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Expert Perspectives on Factors Impacting TSH Values and the role of TSH Variability in Clinical Outcomes in Patients with Primary Hypothyroidism - Episode 2

Prevalence of Subclinical vs Overt Hypothyroidism

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Drs James Hennessey and Antonio Bianco examine the differences in prevalence between overt and subclinical hypothyroidism.

Antonio Bianco, MD, PhD: Let me stop you there. I saw a paper that you published the other day, and it talked about subclinical hypothyroidism, and I was surprised by the prevalence that there was between 1% and 17%. Talk to me a little bit about that. I didn’t realize subclinical hypothyroidism was such a prevalent condition that we see up to 17% of the population. Obviously, it’s probably more frequent in older individuals and in women, but still, 17% is a big number. How do you see this compared to overt hypothyroidism?

James Hennessey, MD, FACP: I agree with you that the subclinical hypothyroidism prevalence is quite alarming or surprising, depending upon your view, but overt hypothyroidism accounts for about 1% of the hypothyroidism that we deal with.

Antonio Bianco, MD, PhD: I see. Of course.

James Hennessey, MD, FACP: The remainder of the hypothyroidism is subclinical. I always like to remind myself that the overt patients are those with the elevated TSH [thyroid-stimulating hormone] and a low 3T4 and usually have quite prominent symptoms that I expect to resolve with thyroxin therapy if I treat them. On the other hand, people with subclinical hypothyroidism, which dominates the total population, are defined biochemically with an elevated TSH and a normal 3T4, and they’re less likely to have associated symptoms. The paradox here is, many of them have some sort of nonspecific symptoms.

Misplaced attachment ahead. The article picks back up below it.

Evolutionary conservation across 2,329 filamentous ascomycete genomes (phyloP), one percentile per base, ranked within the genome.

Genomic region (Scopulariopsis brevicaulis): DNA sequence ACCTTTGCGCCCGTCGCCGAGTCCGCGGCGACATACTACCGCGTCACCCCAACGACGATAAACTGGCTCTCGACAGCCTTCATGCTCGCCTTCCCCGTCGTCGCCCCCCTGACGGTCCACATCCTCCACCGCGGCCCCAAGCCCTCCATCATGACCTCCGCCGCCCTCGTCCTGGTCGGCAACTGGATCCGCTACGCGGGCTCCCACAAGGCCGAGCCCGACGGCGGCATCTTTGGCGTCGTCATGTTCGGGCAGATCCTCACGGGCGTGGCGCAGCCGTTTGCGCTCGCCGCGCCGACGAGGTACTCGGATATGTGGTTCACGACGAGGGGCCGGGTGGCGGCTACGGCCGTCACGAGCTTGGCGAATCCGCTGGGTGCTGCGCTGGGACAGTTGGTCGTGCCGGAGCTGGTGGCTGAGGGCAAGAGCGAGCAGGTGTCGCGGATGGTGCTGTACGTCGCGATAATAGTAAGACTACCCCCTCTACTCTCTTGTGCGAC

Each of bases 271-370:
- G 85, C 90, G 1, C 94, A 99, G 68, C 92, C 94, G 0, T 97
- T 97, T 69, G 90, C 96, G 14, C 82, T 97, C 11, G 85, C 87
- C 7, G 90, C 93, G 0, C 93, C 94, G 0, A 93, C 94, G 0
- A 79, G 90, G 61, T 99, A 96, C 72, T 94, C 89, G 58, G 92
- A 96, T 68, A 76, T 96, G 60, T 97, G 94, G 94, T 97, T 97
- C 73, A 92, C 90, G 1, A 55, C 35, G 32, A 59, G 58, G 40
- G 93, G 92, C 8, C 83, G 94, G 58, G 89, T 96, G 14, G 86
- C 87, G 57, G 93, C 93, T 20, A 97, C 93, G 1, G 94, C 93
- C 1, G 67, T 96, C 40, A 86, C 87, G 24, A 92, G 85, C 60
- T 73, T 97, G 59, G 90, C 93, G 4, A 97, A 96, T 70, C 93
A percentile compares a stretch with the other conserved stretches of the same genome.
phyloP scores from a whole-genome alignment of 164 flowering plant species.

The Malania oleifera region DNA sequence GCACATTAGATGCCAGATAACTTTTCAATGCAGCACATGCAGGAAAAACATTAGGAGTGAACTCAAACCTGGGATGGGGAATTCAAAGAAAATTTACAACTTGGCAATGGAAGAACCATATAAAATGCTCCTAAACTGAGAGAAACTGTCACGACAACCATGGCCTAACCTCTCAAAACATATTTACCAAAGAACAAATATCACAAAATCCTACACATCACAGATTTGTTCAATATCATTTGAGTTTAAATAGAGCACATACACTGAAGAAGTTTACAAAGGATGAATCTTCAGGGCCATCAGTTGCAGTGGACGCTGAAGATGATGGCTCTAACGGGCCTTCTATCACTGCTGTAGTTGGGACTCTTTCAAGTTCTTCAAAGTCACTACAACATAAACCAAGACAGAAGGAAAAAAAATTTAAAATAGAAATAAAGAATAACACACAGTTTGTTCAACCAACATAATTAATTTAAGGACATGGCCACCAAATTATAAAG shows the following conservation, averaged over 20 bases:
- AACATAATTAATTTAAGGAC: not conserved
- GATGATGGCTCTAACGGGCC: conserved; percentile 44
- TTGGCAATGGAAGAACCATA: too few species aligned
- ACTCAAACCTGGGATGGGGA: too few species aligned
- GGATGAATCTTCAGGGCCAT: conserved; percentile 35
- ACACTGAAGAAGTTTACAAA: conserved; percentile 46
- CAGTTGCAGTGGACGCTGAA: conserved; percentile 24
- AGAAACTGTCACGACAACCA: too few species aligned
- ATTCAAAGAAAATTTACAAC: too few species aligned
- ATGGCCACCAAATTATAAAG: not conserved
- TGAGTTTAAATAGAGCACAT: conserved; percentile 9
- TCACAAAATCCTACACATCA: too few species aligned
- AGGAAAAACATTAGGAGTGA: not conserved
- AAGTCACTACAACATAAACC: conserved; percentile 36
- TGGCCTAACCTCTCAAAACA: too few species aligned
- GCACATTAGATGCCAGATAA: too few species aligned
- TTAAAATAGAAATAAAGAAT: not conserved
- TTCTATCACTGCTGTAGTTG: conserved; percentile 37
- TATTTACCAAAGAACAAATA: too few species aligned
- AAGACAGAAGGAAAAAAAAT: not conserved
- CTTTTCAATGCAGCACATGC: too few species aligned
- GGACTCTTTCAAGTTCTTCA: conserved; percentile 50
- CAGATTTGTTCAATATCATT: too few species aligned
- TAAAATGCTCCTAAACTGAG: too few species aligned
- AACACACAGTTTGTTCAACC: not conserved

Antonio Bianco, MD, PhD: Of course, because they’re so common, who doesn’t have dry skin, constipation, or hair loss. Yes, those symptoms are very nonspecific and common.

James Hennessey, MD, FACP: That’s why we always say, if it’s hypothyroidism, I think I can fix this because we’ve got over 100 cases worth of experience in doing that. We order thyroid function tests, and one of the things that I’ve become increasingly aware of is that I’m not aware of any clinical laboratories that are using age-adjusted TSH value to appropriately diagnose subclinical hypothyroidism in older people. As Marty Surks, MD, and Joe Halliwell showed several years ago, as the decades go on, the levels go up.

Antonio Bianco, MD, PhD: What’s the rule of thumb? Every 10 years, you increased by one the norm?

James Hennessey, MD, FACP: Yes. There’s guidelines out of Europe saying to take the person’s age and divide it by 10. That’s probably where the upper limit of normal should be.

Transcript edited for clarity

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